In terms of the route of advancement through the skin, two basic options exist: transoral PEA, which involves pulling the tube from the mouth through the abdominal wall, and transabdominal PEA, which involves pushing the tube directly through the abdominal wall (see “Techniques of Placement”). The main advantage of transabdominal over transoral PEA is the option for PEA even when conditions prevent the advancement of large-bore, bumper-retained tubes through the upper GI tract. Examples include patients with esophageal strictures or bulky head and neck tumors. Head and neck cancer is a relative contraindication to transoral PEA because of published reports of metastatic seeding of the stomal site resulting from cancer cells that adhere to the tube as it traverses the region of the primary tumor (▶ Fig. 26.2). 28 The only obstacle to transabdominal PEA is the lack of a safe window for gastric puncture. The main advantage of transoral over transabdominal PEA is the routine placement of tubes that are large bore and bumper retained, leading to fewer long-term complications such as clogging and dislodgment. 29 , 30 For the two advancement routes, procedure-related complication rates are similar. 9 , 23 , 24 , 29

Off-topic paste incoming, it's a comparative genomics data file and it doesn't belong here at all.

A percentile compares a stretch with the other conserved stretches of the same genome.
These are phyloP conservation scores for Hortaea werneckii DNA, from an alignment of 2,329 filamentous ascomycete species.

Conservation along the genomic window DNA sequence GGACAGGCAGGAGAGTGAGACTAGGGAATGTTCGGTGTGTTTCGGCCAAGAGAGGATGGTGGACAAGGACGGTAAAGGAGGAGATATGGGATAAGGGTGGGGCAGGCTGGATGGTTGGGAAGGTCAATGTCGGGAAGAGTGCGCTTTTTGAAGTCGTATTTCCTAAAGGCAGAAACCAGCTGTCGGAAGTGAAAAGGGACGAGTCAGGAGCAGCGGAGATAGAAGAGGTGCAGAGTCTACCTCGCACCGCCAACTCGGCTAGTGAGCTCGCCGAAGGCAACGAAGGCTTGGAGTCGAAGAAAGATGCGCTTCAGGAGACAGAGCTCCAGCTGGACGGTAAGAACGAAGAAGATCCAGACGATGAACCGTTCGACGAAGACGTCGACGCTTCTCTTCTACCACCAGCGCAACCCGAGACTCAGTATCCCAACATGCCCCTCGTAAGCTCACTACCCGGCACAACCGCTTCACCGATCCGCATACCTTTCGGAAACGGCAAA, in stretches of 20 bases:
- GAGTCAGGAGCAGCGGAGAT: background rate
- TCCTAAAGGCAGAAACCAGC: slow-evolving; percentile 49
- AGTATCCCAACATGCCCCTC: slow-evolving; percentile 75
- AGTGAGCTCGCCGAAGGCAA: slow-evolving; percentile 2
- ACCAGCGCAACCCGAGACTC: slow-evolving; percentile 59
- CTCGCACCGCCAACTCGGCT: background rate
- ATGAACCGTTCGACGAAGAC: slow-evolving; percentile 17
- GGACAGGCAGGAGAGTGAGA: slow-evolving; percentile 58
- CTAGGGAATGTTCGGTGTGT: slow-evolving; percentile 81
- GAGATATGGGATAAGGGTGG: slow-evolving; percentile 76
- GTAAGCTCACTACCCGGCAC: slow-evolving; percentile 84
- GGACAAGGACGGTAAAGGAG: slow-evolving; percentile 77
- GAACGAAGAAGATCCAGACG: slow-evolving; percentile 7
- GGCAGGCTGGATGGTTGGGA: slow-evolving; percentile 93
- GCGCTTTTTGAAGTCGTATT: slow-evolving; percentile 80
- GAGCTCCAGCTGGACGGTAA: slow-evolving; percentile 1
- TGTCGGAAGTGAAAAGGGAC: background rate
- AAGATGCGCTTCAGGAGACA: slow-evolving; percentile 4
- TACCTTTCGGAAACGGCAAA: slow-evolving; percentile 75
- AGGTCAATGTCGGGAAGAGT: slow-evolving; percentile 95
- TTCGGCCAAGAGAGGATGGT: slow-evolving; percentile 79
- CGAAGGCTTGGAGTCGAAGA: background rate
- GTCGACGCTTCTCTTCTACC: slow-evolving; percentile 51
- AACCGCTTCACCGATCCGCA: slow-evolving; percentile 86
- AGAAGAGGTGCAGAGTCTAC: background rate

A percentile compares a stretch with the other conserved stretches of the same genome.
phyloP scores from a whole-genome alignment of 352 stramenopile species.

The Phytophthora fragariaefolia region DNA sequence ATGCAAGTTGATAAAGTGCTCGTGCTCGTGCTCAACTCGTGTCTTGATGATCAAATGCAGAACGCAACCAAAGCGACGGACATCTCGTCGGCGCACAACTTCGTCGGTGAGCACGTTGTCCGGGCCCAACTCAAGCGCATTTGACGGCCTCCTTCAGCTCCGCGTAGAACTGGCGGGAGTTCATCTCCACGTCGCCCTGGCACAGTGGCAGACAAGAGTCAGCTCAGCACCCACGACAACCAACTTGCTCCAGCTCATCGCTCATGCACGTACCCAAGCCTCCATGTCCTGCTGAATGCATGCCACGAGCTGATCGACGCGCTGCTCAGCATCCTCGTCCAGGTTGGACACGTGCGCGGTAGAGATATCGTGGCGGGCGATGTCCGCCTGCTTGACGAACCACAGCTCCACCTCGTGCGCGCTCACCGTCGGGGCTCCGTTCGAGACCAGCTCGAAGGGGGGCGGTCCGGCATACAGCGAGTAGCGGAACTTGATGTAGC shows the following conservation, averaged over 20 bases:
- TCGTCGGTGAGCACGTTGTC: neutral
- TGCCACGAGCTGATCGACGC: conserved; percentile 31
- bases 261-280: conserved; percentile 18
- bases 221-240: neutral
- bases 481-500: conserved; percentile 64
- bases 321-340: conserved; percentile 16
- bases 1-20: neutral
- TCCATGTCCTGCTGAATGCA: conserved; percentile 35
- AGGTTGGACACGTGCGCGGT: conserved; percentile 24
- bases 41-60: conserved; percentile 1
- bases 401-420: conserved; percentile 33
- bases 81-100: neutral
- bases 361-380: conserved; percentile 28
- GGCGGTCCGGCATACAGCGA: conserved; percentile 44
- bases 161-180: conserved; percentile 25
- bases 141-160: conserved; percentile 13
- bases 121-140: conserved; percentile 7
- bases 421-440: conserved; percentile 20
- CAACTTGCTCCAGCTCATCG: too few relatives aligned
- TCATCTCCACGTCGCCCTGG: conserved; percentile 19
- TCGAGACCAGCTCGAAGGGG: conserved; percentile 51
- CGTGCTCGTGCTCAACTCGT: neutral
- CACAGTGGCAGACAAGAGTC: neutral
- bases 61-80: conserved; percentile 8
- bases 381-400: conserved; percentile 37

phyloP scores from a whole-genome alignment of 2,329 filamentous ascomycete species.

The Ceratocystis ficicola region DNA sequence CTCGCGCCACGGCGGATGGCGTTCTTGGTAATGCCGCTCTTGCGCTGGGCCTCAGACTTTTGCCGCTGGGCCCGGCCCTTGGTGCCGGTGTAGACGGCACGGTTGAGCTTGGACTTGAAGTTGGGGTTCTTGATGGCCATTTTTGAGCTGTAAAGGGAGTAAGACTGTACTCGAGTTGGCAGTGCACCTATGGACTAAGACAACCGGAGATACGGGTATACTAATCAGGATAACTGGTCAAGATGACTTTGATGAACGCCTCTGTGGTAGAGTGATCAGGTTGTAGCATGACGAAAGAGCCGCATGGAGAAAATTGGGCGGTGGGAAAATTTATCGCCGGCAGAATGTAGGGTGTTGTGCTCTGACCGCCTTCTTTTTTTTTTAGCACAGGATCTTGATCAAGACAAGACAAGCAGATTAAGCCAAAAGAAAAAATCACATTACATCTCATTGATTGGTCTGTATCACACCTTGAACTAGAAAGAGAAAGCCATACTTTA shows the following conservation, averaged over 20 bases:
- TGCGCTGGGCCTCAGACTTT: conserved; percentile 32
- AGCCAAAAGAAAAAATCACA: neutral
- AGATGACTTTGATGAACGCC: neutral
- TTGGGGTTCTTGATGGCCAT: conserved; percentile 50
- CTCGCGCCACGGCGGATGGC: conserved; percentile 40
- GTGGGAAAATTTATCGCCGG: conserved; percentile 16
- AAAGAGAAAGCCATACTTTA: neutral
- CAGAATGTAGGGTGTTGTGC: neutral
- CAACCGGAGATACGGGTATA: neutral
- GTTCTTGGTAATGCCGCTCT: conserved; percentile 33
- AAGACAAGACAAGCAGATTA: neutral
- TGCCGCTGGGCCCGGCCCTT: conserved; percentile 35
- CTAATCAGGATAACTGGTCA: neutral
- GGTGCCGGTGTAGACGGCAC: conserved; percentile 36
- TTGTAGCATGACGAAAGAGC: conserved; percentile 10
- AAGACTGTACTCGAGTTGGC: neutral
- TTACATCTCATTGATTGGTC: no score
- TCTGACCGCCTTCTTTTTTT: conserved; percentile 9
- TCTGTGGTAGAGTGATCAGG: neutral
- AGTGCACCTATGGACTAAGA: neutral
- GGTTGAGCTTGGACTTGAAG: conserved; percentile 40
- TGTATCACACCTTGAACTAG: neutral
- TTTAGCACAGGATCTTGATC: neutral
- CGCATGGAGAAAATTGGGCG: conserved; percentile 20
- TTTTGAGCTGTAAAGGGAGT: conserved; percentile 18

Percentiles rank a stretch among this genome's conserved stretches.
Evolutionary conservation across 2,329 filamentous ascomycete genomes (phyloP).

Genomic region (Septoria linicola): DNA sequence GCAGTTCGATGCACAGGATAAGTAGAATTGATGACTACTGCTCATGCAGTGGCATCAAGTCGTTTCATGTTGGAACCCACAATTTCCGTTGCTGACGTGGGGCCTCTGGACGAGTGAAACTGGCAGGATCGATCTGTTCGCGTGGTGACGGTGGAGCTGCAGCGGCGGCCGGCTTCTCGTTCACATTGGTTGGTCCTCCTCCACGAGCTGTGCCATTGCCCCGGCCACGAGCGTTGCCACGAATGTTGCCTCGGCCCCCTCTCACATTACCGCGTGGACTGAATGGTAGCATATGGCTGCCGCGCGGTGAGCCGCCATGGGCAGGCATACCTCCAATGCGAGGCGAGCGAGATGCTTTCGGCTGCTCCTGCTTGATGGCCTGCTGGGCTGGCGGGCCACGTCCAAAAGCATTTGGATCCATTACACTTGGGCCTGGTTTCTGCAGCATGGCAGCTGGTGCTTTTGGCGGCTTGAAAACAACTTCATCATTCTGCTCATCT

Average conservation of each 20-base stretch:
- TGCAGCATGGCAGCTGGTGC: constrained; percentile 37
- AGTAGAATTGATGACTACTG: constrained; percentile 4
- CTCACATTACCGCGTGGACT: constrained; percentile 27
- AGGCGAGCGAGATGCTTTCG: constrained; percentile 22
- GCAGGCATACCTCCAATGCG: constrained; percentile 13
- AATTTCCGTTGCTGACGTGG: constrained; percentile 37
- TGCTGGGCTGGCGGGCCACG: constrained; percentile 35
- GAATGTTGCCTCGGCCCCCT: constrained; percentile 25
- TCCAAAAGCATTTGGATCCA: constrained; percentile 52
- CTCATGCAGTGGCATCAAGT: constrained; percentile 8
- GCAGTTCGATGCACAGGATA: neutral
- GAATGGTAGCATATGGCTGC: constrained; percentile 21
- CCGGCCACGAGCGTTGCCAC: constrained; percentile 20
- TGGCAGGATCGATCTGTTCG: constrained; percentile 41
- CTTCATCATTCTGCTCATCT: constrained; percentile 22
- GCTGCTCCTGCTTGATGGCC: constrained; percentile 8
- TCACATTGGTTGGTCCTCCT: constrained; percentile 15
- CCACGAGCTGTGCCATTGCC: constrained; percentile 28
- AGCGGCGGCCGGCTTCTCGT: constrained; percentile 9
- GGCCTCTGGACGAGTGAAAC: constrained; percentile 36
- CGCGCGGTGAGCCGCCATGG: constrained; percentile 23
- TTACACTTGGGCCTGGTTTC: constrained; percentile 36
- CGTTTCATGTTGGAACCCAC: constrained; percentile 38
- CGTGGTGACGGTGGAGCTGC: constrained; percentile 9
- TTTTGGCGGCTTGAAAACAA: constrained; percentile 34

In some cases, surgical PEA may be preferable to minimally invasive alternatives. Recurrent large-volume ascites impedes stomal tract formation and is associated with peristomal leakage of ascites when minimally invasive methods are attempted; surgical gastropexy may be preferable in such cases. Interposed colon or liver during attempts at imaging-guided or endoscopic PEA may necessitate surgical PEA. In some cases, congenital or acquired conditions profoundly affect the position of the stomach and adjacent structures and may necessitate surgical PEA. Examples include extensive gastric pathology, partial gastrectomy, and gastric bypass.
26.4 Device Options
26.4.1 Small-Bore versus Large-Bore Devices